Councils take on challenge of new race relations laws

Amendments
to race relations laws will make enforcing anti-discrimination policies a duty,
not an option, for public-sector employers. By Paul Nelson

A
major step towards equality at work will be taken from next month with the introduction
of new legislation for the public sector.

The
Race Relations (Amendment) Act will force public authorities to eliminate
institutional racism and promote equality of opportunity and good relations.

The
key difference between the 1976 Race Relations Act and the new statute is that
public authorities now have a duty to take action over race inequality.

From
2 April, public organisations will have to clearly define racial equality
policies and assess the impact that they have on the recruitment, retention and
promotion of ethnic minority staff. Annual results of the policies will be
published.

The
chairman of the Commission for Racial Equality, Gurbux Singh, warned HR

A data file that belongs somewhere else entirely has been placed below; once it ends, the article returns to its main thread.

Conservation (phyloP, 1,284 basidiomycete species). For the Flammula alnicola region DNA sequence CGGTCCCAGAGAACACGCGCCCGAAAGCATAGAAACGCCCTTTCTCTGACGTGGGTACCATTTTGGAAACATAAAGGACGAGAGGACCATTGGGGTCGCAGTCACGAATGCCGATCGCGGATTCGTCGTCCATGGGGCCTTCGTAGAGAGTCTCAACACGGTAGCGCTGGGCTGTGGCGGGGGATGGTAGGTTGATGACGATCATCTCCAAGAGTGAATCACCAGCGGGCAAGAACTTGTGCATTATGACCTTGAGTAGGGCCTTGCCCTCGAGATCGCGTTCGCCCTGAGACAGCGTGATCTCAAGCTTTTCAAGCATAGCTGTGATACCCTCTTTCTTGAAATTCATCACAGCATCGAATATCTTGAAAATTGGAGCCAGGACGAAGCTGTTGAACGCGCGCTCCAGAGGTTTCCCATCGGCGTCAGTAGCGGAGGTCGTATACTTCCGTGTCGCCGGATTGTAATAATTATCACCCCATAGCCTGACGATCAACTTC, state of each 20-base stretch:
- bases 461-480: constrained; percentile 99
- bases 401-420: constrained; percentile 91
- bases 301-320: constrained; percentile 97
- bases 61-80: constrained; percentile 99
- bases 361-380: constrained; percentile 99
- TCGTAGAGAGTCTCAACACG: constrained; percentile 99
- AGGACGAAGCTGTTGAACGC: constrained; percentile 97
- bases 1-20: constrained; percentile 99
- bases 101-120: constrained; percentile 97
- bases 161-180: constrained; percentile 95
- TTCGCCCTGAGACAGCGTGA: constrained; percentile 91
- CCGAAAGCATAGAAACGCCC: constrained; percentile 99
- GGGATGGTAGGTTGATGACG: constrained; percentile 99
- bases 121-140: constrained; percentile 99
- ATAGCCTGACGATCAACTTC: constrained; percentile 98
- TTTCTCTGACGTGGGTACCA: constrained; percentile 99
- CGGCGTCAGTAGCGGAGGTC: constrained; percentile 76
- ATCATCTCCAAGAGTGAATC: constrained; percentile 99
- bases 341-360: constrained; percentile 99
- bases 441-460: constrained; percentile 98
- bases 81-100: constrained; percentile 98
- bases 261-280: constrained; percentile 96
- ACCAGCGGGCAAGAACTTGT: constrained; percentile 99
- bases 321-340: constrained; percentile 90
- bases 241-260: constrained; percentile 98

professionals at a briefing this month that less than 50 per cent of local authorities
have implemented an action plan to take anti-racism policies forward since the
Stephen Lawrence Inquiry.

He
said, “Of course there are already examples of excellence and a great deal of
good work is being done. But the excellence of the few only highlights the
weaknesses that characterise the sector as a whole. All of us have the right to
expect the very best from everyone in the public services.”

Many
local government HR directors deny that compliance will be a serious problem.
Francesca Okosi, director of HR at the London Borough of Brent, said, “Local
authorities should be better prepared than other sectors, as we have always
complied with section 71 of the 1976 Race Relations Act.”

Compliance
is certainly on the agenda. Keith Handley, head of strategic personnel at
Bradford Metropolitan District Council, and the next president of Socpo, said,
“Never, never, never should equality drop off the HR agenda. Local government
and regional council HR teams need to take a lead on equality and show the way forward
to other sectors.”

Some
HR professionals in local authorities admit hitting the legislation’s targets